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Old 15-08-2010, 18:04   #31
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The best way to protect your dinghy/motor is to lift it from the water every night so that it is at least 9 feet off the water. I use a spare halyard for this. The 9 feet is determined by the height of the thief while standing upon the bow of his panga/pirogue. I used to lift the dinghy/motor to the top of the deck edge and lost a brand new 15hp Yamaha that way.
- - What doesn't work is the locks on the motor mount screws. A pry bar or piece of rebar will pop the handles right off the ends of the motor mount screws. Also a padlock through the motor mount screw handles doesn't work.
- - Lifeline cable as a dinghy or motor leash can be cut with a nail file or finger nail clippers. Stainless Steel chain - thick link - seems to slow them down.
- - Normal padlocks also are only a nuisance as they are easily cut with bolt cutters. And - the local diver I hired to clean my boat bottom in Trinidad recounted to me how several locals lost their motors when the thief swam out from shore to their boat carrying with him a set of bolt cutters. The thief got two motors that night.
- - ** What is needed is an idea that will lock the motor to the dinghy so that bolt cutters or a pry bar will not allow the two to be separated. I have seen advertisements for replacement motor mount screws that have a key lock "nut" so that the screws cannot be turned. However, the advertisement contained a price between US$100 to US$150 for a set of these.
- - There has to be some ingenious way to solve the problem other than physically bolting the motor to the transom. Every motor does come with two mounting bolt hole tabs but putting permanent bolts and nylock nuts seems a little too much.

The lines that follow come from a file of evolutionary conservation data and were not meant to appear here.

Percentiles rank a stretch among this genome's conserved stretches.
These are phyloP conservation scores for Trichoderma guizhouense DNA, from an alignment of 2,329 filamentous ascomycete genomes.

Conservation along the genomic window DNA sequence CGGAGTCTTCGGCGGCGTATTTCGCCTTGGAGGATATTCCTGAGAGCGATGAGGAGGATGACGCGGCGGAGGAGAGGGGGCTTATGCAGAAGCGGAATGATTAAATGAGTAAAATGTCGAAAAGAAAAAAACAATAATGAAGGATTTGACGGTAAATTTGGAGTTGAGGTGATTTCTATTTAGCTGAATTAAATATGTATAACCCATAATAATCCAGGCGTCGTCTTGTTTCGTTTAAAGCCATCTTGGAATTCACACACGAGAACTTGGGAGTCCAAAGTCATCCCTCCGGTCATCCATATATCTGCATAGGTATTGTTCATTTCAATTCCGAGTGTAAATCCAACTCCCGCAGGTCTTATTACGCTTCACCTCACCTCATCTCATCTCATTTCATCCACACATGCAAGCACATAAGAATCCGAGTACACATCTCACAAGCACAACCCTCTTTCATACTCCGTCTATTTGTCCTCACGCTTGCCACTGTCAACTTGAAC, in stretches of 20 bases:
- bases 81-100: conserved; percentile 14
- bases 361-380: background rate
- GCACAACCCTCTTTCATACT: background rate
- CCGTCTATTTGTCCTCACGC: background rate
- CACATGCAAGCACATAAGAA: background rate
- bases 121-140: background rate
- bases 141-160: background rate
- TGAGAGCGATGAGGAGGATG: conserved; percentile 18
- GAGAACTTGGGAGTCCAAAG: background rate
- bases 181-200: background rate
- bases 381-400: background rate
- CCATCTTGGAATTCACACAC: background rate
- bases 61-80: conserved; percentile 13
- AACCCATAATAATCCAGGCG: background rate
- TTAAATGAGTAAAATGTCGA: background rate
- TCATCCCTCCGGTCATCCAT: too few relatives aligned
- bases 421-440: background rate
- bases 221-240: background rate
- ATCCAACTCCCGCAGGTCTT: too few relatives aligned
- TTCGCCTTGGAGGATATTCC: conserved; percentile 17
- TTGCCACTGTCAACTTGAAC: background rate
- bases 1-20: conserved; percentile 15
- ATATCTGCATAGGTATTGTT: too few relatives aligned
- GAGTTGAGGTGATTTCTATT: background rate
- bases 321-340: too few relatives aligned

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Old 15-08-2010, 19:15   #32
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Originally Posted by osirissail View Post
And - the local diver I hired to clean my boat bottom in Trinidad recounted to me how several locals lost their motors when the thief swam out from shore to their boat carrying with him a set of bolt cutters. The thief got two motors that night.
What I'd like to know is how he could swim back to shore with an outboard, let alone 2.
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Old 15-08-2010, 19:42   #33
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He swam out to the boats and cut the dinghy chains and then used one dinghy to tow the other. Later the dinghy's were abandoned - without their motors. They swim to the boats as by swimming they cannot be easily seen or heard - and if you see them leaving all you see is your dinghy leaving.
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Old 15-08-2010, 19:49   #34
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Before we went cruising we bought a brand new outboard... and a few days later we combined fun friends, lots of rum, and plenty of colorful paint.
The result -- The Electric Kool Aid Acid Dink! (our at least outboard)

We never worried about anyone trying to walk off with it. And we still have it now, paints all peeled but she's still groovy!
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Old 16-08-2010, 22:31   #35